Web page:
This Victorian Home Gives Beachy Minimalism a Modern Spin
Clean lines and subtle color rule.
Updated Sep 20, 2018 1:33 PM
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At first glance, this breezy Sydney house looks entirely devoid of color: Light greige plaster walls act as a backdrop for white linen seating, natural fiber rugs, and neutral architectural pieces. But let your eyes linger a little longer and you’ll see subtle color moments emerge: a cobalt blue mosaic tile here, a minty green border there. The quiet palette isn’t by accident; it brings the house back to its heritage roots while making it airy and welcoming for a young family of five.
Located in the Sydney Harbourside suburb of Darling Point, the Victorian cottage was on the smaller side and faced strict conservation laws that prevented the family from expanding the structure. Still, design firm Alexander & Co. was up for the challenge of completely transforming it into an airy, light-filled space. We asked principal Jeremy Bull to share how he took this tricky brief and turned the dusty house into a liveable family home.
Let History Guide You
The home badly needed a face-lift, but Bull wanted to ensure it stayed true to its architectural roots, and he made a point to choose Victorian era–inspired finishes and styles as much as possible, including a large marble hearth and claw-foot tub. For the kitchen, he created a streamlined take on an old “manor” kitchen. With limestone flooring and a brass pot rail that will patina over time, he struck a fresh balance between traditional and modern.
Keep Your Color Palette Low-Key
Instead of painting the walls in an array of bright colors, Bull only covered the lower half of the bedrooms in dusty pink or powder blue (each child chose their preferred hue) and he relied on polished plaster finishes and contrast borders elsewhere in the house. “The more subtle finishes allowed the home to feel like it had ‘age’ without forgoing the unique character.”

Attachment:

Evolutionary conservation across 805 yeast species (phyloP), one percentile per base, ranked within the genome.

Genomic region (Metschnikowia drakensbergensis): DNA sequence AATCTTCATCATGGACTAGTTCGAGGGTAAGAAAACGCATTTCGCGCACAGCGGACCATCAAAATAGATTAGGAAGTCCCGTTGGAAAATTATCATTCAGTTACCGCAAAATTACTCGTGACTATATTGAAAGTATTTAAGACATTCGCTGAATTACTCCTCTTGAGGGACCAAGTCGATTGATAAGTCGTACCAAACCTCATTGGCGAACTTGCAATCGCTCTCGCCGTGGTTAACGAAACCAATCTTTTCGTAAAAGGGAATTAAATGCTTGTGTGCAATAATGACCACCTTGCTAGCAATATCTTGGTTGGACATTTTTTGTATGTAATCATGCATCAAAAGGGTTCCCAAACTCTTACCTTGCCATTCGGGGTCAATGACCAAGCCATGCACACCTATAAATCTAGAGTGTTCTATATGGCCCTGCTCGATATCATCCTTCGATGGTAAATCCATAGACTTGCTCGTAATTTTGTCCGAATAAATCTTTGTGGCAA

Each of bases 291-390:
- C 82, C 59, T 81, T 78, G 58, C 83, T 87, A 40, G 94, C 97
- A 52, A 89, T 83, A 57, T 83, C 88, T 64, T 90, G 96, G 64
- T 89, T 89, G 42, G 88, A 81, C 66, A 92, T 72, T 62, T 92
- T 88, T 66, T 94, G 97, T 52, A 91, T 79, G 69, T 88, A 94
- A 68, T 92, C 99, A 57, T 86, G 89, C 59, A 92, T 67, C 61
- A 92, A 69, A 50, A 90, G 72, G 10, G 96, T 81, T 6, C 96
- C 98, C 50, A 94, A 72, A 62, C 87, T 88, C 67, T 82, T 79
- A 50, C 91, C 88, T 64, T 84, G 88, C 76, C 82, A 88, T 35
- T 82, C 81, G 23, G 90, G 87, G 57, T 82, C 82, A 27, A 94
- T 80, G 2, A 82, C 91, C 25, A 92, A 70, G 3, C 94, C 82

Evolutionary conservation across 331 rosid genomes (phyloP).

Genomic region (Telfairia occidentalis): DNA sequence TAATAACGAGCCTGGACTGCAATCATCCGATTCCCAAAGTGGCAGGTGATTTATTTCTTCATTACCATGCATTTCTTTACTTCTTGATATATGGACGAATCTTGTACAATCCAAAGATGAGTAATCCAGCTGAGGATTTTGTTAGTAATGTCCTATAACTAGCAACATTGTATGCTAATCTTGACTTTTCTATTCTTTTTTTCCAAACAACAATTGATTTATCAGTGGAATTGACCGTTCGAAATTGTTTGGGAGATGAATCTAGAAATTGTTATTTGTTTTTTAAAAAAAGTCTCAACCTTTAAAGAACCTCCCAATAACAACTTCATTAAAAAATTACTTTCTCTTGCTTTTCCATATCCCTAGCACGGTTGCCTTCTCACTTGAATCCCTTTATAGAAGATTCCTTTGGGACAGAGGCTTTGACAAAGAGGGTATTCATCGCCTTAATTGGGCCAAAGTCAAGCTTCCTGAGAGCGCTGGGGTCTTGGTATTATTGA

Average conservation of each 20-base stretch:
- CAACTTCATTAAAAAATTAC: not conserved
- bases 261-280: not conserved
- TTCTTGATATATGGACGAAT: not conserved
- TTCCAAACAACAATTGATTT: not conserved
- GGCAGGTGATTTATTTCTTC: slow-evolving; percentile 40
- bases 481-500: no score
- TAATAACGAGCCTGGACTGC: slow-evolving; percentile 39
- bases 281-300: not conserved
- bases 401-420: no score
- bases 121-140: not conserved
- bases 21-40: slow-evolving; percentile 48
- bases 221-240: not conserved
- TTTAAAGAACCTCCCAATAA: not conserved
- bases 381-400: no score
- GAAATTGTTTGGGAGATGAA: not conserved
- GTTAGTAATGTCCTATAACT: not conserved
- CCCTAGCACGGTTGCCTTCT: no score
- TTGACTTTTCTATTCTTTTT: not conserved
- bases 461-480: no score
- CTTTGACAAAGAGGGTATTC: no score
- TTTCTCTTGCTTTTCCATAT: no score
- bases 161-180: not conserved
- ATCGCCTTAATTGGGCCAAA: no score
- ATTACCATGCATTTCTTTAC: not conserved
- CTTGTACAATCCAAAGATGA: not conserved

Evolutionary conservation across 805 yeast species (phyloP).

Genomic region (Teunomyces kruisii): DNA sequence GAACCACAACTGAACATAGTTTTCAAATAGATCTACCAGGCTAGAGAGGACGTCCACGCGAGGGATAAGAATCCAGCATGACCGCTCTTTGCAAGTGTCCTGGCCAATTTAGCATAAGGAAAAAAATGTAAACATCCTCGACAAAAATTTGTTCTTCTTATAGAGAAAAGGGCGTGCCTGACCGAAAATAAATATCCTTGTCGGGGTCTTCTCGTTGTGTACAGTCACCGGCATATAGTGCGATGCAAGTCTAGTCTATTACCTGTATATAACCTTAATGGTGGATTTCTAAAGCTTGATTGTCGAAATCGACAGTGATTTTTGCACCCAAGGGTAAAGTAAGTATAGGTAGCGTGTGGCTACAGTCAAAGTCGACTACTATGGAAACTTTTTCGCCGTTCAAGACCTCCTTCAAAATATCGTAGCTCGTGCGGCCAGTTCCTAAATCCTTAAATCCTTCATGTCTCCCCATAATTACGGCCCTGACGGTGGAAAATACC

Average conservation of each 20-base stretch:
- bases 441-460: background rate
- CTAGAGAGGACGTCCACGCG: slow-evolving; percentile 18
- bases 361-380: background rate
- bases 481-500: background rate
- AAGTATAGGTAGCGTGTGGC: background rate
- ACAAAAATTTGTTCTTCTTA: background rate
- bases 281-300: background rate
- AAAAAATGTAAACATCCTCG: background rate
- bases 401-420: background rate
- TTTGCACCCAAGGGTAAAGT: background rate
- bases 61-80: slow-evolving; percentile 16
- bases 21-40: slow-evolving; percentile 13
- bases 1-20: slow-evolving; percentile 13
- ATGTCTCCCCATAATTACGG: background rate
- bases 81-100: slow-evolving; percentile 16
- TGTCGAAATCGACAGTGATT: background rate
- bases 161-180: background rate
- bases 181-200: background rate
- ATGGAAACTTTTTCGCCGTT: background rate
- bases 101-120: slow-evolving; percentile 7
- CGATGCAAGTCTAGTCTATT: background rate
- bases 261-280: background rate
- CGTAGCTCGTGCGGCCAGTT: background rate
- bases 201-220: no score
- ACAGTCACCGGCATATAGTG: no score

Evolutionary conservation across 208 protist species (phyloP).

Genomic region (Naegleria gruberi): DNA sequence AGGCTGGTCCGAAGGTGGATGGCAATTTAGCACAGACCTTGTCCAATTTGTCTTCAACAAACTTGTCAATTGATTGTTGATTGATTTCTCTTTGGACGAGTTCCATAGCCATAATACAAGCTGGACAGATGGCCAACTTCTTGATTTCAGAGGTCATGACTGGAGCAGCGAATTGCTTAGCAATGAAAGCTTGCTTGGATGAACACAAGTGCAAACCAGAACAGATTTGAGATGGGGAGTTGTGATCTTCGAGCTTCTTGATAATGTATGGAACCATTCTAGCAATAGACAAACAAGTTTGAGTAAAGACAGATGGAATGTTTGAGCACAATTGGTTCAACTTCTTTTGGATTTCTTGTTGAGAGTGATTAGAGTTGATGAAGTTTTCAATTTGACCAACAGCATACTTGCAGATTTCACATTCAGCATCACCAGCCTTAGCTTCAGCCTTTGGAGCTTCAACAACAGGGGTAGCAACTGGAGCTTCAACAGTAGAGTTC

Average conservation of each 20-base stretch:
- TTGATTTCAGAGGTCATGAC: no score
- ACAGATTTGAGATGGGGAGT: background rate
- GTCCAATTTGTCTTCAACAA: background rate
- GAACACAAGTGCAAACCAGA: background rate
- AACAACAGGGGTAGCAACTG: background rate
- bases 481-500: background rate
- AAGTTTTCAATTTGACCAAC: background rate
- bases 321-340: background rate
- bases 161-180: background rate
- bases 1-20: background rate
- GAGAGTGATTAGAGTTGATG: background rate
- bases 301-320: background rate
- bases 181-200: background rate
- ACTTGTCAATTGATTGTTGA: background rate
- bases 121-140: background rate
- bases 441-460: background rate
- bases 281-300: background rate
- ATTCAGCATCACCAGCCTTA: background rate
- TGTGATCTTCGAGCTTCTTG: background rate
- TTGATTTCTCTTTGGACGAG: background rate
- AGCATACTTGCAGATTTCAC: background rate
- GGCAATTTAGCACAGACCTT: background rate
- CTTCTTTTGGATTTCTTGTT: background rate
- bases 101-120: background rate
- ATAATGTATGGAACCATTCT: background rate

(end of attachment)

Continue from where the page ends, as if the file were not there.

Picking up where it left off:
Define Your Footprint
“The floorplan was inefficient for the family’s needs,” says Bull of the original awkward layout. To make it functional for everyone, the designer gutted the home and essentially rebuilt it from the ground up, adding bedrooms and wardrobes, moving staircases, and reworking the existing rooms so he was able to carve out just enough space for everyone to breathe—all the while being careful to stay within the strict council rules that protect the historical area.
Look for Inspiration Outdoors
“It’s a lovely cottage from the outside,” says Bull. Much of the design choices he made involved bringing the home’s exterior charm indoors: adding traditional shutters for a beachy vibe throughout and creating an open-plan bathroom with a skylight, rain shower, and border of vertical stacked green tile. The glazed ceiling and dark brass fixtures make the room—which was inspired by a sunroom—feel like a potter’s shed with garden taps. If the perfect marriage between minimal and traditional exists, this is it.
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